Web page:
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Image Processing

Image Restoration

1

Contents

8/14/2010

Image Restoration Salt & pepper noise. Gaussian noise. Speckle noise. Periodic noise. Cleaning salt and pepper noise Cleaning Gaussian noise Cleaning Periodic noise

2

Image Restoration

8/14/2010

Image restoration concerns the removal or reduction of degradations which have occurred during the acquisition of the image Such degradations may include noise, which are errors in the pixel values, or optical effects such as out of focus blurring, or blurring due to camera motion.

3

Image Restoration cont.

Assume we have an image of f(x,y) and a spatial filter h(x,y) if h(x,y) consists of a single line of ones, the result of the convolution will be a motion blur in the direction of the line. Thus we may write g(x,y) =f(x,y)*h(x,Y) We may use additive function to generate noise g(x,y) =f(x,y)*h(x,y)+n(x,y) If we know h,n we may acquire the original image f(x,y)= (g(x,y)-n(x,y))/h(x,y)

Noise

We may define noise to be any degradation in the image signal, caused by external disturbance. If an image is being sent electronically from one place to another, via satellite or wireless transmission, or through networked cable, we may expect errors to occur in the image signal

Cleaning an image corrupted by noise is thus an important area of image restoration.

**Salt and Pepper noise
**

Its appearance is randomly scattered white or black pixles over the image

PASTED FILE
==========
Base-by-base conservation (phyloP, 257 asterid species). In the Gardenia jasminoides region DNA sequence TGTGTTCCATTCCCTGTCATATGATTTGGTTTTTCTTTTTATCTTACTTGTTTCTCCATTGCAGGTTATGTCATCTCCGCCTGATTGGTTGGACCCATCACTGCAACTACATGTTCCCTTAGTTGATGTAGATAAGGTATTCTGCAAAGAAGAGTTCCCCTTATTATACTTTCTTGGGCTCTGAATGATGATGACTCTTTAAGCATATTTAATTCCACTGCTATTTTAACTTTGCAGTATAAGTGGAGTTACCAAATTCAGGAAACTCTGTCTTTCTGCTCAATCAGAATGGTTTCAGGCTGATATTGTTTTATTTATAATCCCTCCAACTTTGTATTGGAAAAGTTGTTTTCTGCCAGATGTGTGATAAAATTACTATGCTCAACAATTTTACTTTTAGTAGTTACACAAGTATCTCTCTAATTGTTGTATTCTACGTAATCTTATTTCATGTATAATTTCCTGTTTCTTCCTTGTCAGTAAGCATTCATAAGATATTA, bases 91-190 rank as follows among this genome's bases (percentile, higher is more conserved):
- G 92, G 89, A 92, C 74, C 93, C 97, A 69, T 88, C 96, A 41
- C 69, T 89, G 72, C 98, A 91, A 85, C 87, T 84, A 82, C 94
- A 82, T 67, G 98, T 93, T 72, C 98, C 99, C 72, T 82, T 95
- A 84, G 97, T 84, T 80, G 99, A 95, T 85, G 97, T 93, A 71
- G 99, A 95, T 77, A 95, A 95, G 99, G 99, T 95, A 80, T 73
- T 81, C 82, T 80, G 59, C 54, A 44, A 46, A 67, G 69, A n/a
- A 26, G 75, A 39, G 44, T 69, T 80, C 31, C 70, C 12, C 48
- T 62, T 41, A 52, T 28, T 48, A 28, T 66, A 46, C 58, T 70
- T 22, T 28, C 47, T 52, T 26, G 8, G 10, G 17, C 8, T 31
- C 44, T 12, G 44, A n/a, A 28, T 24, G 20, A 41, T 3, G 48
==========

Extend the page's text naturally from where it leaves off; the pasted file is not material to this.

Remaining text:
tw=imread('twins.tif'); t=rgb2gray(tw);

To add noise, we use the Matlab function imnoise which

takes a number of different parameters.

To add salt and pepper noise

**t_sp=imnoise(t,'salt & pepper'); or imnoise(t,'salt & pepper',0.2);
**

would produce an image with 20% of its pixels corrupted by salt and pepper noise

Salt and Pepper noise-Cont

Original image

With added salt & pepper noise

**Gaussian noise-Cont.
**

Gaussian noise is an idealized form of white noise . We can observe white noise by watching a television which is slightly mistuned to a particular channel. If the image is represented as I. and the Gaussian noise by N , then we can model a noisy image by simply adding the two: I+N t_spk=imnoise(t, µGaussian ');

Speckle noise

Whereas Gaussian noise can be modeled by random values added to an image . speckle noise can be modeled by random values multiplied by pixel values hence it is also called multiplicative noise. t_spk=imnoise(t,'speckle'); peckle noise is implemented as I(1+N)

Speckle noise-Cont.